The apostle Paul begins this letter by addressing Philemon as a “dear friend and co-worker” because he is grateful for everything Philemon has done for the Church that meets in his home, and the immense love Philemon shows to his fellow Christians. He wants Philemon to see how incalculably valuable his love for his fellow Christians has been. His love has motivated them to keep showing their love for their fellow Christians in a growing measure. God grant that we too may continue to grow in love for each other and thanking God for each other.

Philemon’s fellow Christians found him to be like a breath of fresh air. Paul is keen that Philemon sees what joy his love has brought to both Paul and the other members of the Church community, so that he will now share that same love with his runaway slave Onesimus. “I have indeed received much joy and encouragement from your love, because the hearts of the saints have been refreshed through you, my brother (v7).” We see how deeply Paul loves Philemon, how highly he esteems him and how completely he trusts him.

Having run away, Onesimus amazingly meets up with St Paul in prison, and through Paul he becomes a Christian. This enables Paul to call Onesimus his child and his own heart. Paul now bases his plea to Philemon to welcome back and forgive Onesimus, not on the basis of his apostolic authority, but rather, out of Christlike love, that goes the second mile and does much more than can be expected. Miracles happen when, in seeking reconciliation with someone estranged from us, we show them a love like that. God let Onesimus run away from his master so that he might become a believer in Christ and a Christian brother to both Philemon and Paul. The letter to Philemon is all about the radical difference faith in Christ can make in our relationships with one another.  “If anyone is in Christ, they are a new creation. The old has passed away, the new has come (2 Corinthians 5:17).” Christ alone enables us to let the past stay there and be forgotten.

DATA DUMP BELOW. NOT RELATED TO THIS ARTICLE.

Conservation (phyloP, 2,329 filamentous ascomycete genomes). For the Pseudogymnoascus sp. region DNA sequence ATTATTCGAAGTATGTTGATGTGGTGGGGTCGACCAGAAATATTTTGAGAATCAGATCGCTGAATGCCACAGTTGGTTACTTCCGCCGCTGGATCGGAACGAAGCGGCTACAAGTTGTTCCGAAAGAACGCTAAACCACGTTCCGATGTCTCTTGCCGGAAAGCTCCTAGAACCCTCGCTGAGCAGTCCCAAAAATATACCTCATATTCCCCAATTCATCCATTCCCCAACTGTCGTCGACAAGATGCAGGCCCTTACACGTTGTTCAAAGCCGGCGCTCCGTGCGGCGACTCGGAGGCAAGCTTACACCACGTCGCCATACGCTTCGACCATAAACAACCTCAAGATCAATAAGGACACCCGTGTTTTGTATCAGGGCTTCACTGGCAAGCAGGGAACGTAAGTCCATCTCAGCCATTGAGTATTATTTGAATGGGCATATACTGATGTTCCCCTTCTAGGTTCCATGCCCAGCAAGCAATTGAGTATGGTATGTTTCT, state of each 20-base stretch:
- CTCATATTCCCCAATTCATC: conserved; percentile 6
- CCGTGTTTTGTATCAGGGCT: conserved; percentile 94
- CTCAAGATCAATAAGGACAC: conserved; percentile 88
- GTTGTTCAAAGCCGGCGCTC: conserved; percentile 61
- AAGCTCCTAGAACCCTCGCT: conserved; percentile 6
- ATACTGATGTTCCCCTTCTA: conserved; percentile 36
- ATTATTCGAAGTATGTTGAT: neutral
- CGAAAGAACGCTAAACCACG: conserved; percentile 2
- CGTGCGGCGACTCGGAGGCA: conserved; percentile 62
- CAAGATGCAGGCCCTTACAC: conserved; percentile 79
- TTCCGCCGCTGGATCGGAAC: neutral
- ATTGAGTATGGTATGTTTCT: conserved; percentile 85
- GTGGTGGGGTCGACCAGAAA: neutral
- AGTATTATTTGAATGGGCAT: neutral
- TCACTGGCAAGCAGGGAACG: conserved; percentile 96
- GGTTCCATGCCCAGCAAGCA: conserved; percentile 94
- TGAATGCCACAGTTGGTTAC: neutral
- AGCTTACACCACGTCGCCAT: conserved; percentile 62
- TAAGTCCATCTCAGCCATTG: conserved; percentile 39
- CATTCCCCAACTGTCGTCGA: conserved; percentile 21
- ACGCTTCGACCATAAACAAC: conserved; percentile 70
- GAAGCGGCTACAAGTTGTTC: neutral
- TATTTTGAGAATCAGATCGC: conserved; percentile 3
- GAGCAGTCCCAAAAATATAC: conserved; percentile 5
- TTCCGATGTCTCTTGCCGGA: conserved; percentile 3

Christ’s love for us determines how we relate to each other. We’re told of the early Christians that they loved

“new” Christians and embraced their friendship as soon as they met them. They had learned this from our Lord Jesus. Jesus liberated people of different colours, creeds and status with a love like they had never known before. He showed infinite kindness towards life’s “little people”, changing their lives forever. Our Lord loved the rich young ruler even when that wealthy young man walked away from Him. Jesus offers each one of us, all of us the power to take the initiative in reconciliation with those with whom we’re not on the best of terms, and enables us to tell them both how much Jesus loves them and how much we love them too.

When someone has offended us, we must remember how taking offence can so easily be used by Satan to keep us unreconciled with that person. Jesus says to us, “So when you are offering your gift at the altar, if you remember that your brother or sister has something against you, leave your gift there before the altar and go; first be reconciled to your brother or sister and then come and offer your gift (Matthew 5:23).” Jesus wants us to take the initiative towards reconciliation and forgo our rights.